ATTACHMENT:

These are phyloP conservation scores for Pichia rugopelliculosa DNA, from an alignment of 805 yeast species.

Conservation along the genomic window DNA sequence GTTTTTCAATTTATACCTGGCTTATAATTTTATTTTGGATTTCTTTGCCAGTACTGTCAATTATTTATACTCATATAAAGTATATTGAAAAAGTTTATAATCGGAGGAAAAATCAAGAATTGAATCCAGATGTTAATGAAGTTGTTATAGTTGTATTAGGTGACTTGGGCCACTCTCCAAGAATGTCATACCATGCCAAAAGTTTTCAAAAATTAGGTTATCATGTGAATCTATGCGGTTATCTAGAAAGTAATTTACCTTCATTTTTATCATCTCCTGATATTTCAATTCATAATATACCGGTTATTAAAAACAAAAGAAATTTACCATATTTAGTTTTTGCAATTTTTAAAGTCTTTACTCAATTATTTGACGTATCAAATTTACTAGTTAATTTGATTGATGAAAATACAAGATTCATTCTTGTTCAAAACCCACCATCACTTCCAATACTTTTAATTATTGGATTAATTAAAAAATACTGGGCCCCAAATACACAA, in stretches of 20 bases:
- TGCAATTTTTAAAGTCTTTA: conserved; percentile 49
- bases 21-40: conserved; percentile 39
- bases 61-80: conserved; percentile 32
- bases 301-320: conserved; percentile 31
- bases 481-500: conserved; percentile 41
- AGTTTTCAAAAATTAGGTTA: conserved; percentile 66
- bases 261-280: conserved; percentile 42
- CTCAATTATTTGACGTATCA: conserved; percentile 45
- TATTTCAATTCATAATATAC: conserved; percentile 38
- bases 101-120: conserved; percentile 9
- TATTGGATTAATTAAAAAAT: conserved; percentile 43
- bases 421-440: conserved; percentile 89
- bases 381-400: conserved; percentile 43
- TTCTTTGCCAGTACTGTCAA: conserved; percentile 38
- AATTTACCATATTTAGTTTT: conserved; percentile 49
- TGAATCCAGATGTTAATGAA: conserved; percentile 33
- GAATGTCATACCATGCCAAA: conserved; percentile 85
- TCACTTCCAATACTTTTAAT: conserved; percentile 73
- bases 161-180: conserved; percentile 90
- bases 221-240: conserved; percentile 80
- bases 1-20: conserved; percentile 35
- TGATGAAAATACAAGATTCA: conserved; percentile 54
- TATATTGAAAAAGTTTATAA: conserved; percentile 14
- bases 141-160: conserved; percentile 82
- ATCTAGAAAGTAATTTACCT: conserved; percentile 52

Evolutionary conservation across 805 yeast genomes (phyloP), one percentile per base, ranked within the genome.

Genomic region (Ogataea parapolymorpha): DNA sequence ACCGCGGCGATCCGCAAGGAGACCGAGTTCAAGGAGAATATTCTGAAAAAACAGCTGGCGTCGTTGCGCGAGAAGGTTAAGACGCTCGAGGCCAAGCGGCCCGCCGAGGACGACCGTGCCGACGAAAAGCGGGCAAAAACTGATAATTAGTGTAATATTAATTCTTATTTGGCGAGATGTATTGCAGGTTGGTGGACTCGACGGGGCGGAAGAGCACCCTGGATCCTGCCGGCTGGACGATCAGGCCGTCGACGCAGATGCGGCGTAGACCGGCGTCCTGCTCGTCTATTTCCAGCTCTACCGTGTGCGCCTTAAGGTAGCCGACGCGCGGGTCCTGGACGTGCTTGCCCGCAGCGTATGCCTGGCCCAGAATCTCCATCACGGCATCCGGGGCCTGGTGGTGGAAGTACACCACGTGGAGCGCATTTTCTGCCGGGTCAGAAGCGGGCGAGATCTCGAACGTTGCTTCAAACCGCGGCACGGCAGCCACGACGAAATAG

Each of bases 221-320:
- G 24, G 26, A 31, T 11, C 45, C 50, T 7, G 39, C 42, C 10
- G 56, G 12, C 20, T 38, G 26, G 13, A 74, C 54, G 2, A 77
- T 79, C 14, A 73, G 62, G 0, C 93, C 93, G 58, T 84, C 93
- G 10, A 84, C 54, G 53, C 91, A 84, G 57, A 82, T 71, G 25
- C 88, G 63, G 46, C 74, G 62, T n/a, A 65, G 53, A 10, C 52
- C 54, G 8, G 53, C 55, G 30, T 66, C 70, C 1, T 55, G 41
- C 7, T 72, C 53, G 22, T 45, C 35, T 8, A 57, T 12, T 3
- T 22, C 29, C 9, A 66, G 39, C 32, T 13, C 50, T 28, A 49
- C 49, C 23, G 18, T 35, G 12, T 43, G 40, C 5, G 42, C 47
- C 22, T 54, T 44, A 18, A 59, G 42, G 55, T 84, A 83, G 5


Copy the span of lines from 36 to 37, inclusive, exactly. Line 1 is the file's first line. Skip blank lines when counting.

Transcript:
- C 54, G 8, G 53, C 55, G 30, T 66, C 70, C 1, T 55, G 41
- C 7, T 72, C 53, G 22, T 45, C 35, T 8, A 57, T 12, T 3